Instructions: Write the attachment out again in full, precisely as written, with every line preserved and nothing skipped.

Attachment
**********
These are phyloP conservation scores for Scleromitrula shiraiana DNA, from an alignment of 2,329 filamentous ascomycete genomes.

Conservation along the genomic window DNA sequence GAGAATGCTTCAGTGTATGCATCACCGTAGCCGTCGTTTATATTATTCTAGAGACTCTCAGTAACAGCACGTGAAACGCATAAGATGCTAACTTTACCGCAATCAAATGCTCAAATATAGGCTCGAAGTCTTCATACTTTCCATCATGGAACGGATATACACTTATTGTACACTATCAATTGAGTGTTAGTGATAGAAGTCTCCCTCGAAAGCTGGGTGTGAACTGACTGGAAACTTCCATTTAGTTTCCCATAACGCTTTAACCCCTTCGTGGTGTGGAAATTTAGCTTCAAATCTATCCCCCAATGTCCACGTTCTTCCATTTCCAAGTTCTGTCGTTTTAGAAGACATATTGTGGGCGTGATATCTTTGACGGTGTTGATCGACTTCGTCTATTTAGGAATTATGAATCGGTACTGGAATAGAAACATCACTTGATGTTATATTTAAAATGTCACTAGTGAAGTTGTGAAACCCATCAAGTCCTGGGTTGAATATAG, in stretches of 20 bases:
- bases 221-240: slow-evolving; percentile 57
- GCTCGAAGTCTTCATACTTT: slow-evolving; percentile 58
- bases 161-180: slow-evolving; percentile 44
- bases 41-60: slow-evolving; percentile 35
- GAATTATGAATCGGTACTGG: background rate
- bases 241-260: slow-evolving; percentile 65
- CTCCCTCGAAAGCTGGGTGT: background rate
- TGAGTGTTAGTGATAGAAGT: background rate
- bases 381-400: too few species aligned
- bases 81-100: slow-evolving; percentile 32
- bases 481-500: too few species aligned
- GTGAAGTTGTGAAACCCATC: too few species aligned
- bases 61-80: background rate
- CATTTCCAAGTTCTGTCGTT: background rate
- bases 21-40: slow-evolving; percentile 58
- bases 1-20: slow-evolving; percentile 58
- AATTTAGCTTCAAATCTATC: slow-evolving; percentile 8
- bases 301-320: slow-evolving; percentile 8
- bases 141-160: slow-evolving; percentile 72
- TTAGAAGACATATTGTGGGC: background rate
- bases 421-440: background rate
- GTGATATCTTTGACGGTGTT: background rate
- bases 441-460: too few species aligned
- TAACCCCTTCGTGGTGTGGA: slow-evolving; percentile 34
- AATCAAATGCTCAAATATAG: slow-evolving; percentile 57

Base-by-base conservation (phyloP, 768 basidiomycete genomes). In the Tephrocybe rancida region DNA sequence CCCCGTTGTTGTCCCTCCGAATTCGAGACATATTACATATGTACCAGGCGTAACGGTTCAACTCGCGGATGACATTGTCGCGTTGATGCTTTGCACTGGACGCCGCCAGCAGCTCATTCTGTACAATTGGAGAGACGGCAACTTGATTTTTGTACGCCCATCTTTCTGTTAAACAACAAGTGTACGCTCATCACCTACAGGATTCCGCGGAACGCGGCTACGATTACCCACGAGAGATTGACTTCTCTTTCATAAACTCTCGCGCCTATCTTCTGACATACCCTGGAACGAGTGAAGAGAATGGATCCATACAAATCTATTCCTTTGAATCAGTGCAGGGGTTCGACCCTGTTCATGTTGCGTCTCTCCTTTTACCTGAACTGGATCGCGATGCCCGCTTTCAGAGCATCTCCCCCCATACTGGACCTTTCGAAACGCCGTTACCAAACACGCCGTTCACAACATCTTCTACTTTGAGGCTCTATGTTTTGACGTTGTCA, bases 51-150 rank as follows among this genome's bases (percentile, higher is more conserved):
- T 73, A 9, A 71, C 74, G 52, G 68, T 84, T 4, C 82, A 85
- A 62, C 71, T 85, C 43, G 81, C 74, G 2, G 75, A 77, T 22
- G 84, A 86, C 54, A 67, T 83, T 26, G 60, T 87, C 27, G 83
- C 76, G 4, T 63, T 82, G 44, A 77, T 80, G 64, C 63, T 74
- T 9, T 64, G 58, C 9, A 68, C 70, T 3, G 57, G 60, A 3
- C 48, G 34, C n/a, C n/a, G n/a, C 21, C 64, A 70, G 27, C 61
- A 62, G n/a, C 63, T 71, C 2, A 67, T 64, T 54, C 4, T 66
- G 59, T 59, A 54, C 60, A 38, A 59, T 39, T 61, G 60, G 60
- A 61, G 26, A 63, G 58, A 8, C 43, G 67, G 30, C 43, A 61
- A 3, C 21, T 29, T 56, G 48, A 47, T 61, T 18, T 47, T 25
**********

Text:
These are phyloP conservation scores for Scleromitrula shiraiana DNA, from an alignment of 2,329 filamentous ascomycete genomes.

Conservation along the genomic window DNA sequence GAGAATGCTTCAGTGTATGCATCACCGTAGCCGTCGTTTATATTATTCTAGAGACTCTCAGTAACAGCACGTGAAACGCATAAGATGCTAACTTTACCGCAATCAAATGCTCAAATATAGGCTCGAAGTCTTCATACTTTCCATCATGGAACGGATATACACTTATTGTACACTATCAATTGAGTGTTAGTGATAGAAGTCTCCCTCGAAAGCTGGGTGTGAACTGACTGGAAACTTCCATTTAGTTTCCCATAACGCTTTAACCCCTTCGTGGTGTGGAAATTTAGCTTCAAATCTATCCCCCAATGTCCACGTTCTTCCATTTCCAAGTTCTGTCGTTTTAGAAGACATATTGTGGGCGTGATATCTTTGACGGTGTTGATCGACTTCGTCTATTTAGGAATTATGAATCGGTACTGGAATAGAAACATCACTTGATGTTATATTTAAAATGTCACTAGTGAAGTTGTGAAACCCATCAAGTCCTGGGTTGAATATAG, in stretches of 20 bases:
- bases 221-240: slow-evolving; percentile 57
- GCTCGAAGTCTTCATACTTT: slow-evolving; percentile 58
- bases 161-180: slow-evolving; percentile 44
- bases 41-60: slow-evolving; percentile 35
- GAATTATGAATCGGTACTGG: background rate
- bases 241-260: slow-evolving; percentile 65
- CTCCCTCGAAAGCTGGGTGT: background rate
- TGAGTGTTAGTGATAGAAGT: background rate
- bases 381-400: too few species aligned
- bases 81-100: slow-evolving; percentile 32
- bases 481-500: too few species aligned
- GTGAAGTTGTGAAACCCATC: too few species aligned
- bases 61-80: background rate
- CATTTCCAAGTTCTGTCGTT: background rate
- bases 21-40: slow-evolving; percentile 58
- bases 1-20: slow-evolving; percentile 58
- AATTTAGCTTCAAATCTATC: slow-evolving; percentile 8
- bases 301-320: slow-evolving; percentile 8
- bases 141-160: slow-evolving; percentile 72
- TTAGAAGACATATTGTGGGC: background rate
- bases 421-440: background rate
- GTGATATCTTTGACGGTGTT: background rate
- bases 441-460: too few species aligned
- TAACCCCTTCGTGGTGTGGA: slow-evolving; percentile 34
- AATCAAATGCTCAAATATAG: slow-evolving; percentile 57

Base-by-base conservation (phyloP, 768 basidiomycete genomes). In the Tephrocybe rancida region DNA sequence CCCCGTTGTTGTCCCTCCGAATTCGAGACATATTACATATGTACCAGGCGTAACGGTTCAACTCGCGGATGACATTGTCGCGTTGATGCTTTGCACTGGACGCCGCCAGCAGCTCATTCTGTACAATTGGAGAGACGGCAACTTGATTTTTGTACGCCCATCTTTCTGTTAAACAACAAGTGTACGCTCATCACCTACAGGATTCCGCGGAACGCGGCTACGATTACCCACGAGAGATTGACTTCTCTTTCATAAACTCTCGCGCCTATCTTCTGACATACCCTGGAACGAGTGAAGAGAATGGATCCATACAAATCTATTCCTTTGAATCAGTGCAGGGGTTCGACCCTGTTCATGTTGCGTCTCTCCTTTTACCTGAACTGGATCGCGATGCCCGCTTTCAGAGCATCTCCCCCCATACTGGACCTTTCGAAACGCCGTTACCAAACACGCCGTTCACAACATCTTCTACTTTGAGGCTCTATGTTTTGACGTTGTCA, bases 51-150 rank as follows among this genome's bases (percentile, higher is more conserved):
- T 73, A 9, A 71, C 74, G 52, G 68, T 84, T 4, C 82, A 85
- A 62, C 71, T 85, C 43, G 81, C 74, G 2, G 75, A 77, T 22
- G 84, A 86, C 54, A 67, T 83, T 26, G 60, T 87, C 27, G 83
- C 76, G 4, T 63, T 82, G 44, A 77, T 80, G 64, C 63, T 74
- T 9, T 64, G 58, C 9, A 68, C 70, T 3, G 57, G 60, A 3
- C 48, G 34, C n/a, C n/a, G n/a, C 21, C 64, A 70, G 27, C 61
- A 62, G n/a, C 63, T 71, C 2, A 67, T 64, T 54, C 4, T 66
- G 59, T 59, A 54, C 60, A 38, A 59, T 39, T 61, G 60, G 60
- A 61, G 26, A 63, G 58, A 8, C 43, G 67, G 30, C 43, A 61
- A 3, C 21, T 29, T 56, G 48, A 47, T 61, T 18, T 47, T 25